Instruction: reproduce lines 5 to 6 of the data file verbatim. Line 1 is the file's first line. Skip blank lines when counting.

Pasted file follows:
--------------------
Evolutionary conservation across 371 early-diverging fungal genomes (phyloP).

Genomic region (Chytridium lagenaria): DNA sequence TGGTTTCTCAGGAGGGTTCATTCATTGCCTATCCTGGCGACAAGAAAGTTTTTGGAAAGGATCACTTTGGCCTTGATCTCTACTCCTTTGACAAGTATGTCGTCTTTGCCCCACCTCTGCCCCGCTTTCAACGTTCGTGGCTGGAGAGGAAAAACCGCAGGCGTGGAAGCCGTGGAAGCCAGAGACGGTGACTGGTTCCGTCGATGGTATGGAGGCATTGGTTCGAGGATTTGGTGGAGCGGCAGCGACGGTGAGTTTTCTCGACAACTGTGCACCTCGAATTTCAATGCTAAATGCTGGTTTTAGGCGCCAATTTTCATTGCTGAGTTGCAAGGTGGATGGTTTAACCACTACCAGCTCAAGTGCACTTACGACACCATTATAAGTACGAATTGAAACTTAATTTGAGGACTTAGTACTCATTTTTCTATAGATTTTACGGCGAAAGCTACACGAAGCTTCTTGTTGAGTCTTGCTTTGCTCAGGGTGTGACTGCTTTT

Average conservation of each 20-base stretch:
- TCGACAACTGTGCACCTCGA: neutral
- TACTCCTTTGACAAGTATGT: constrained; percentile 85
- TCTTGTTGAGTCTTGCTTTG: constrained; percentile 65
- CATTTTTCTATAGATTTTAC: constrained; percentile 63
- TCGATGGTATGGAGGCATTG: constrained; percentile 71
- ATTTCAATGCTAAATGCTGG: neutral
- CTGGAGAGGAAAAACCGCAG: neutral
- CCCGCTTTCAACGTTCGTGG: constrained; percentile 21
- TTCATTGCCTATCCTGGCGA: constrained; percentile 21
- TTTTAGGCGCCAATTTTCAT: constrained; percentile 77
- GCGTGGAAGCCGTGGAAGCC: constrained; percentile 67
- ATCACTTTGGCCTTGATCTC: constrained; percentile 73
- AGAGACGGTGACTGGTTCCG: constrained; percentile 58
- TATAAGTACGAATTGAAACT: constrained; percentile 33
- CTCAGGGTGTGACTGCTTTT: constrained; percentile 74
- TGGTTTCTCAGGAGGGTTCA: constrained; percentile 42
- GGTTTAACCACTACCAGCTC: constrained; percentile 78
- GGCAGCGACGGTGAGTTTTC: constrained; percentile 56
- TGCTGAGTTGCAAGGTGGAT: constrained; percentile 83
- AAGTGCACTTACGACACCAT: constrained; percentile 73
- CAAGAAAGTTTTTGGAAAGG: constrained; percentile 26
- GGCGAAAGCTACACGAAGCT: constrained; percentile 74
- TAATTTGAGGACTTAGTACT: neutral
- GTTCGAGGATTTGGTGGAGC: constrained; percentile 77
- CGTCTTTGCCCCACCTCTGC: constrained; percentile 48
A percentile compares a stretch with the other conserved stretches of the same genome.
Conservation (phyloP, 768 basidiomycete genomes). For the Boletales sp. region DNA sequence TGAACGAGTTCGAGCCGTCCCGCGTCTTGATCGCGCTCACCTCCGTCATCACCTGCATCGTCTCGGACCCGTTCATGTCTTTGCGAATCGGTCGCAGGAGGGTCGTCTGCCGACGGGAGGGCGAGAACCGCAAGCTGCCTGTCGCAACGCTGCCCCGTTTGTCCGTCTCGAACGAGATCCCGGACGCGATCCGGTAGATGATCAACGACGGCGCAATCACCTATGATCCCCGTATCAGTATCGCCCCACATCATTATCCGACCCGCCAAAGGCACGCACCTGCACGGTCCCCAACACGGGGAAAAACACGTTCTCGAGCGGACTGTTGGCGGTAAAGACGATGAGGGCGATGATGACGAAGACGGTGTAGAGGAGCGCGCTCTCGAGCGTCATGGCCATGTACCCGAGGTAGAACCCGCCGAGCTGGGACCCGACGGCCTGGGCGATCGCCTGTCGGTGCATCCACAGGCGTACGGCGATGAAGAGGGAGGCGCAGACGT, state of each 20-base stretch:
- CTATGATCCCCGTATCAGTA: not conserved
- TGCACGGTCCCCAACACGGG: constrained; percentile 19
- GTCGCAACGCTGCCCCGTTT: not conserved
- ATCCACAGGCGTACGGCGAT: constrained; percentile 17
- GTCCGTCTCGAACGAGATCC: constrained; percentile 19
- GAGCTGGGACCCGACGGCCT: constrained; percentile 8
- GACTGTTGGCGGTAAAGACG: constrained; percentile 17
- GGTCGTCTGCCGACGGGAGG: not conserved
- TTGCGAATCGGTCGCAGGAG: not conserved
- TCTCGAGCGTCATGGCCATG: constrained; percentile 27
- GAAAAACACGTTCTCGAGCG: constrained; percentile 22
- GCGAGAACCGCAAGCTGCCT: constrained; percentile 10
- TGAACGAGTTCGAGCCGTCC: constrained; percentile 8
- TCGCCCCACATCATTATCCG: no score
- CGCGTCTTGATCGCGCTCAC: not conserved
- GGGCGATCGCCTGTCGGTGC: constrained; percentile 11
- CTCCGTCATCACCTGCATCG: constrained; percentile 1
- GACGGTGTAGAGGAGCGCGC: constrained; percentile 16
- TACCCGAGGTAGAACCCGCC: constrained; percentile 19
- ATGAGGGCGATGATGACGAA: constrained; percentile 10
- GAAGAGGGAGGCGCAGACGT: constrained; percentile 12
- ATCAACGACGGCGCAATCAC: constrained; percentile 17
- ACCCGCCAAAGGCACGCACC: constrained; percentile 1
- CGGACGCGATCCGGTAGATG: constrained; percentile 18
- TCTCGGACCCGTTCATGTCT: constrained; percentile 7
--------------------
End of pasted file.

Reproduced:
- TACTCCTTTGACAAGTATGT: constrained; percentile 85
- TCTTGTTGAGTCTTGCTTTG: constrained; percentile 65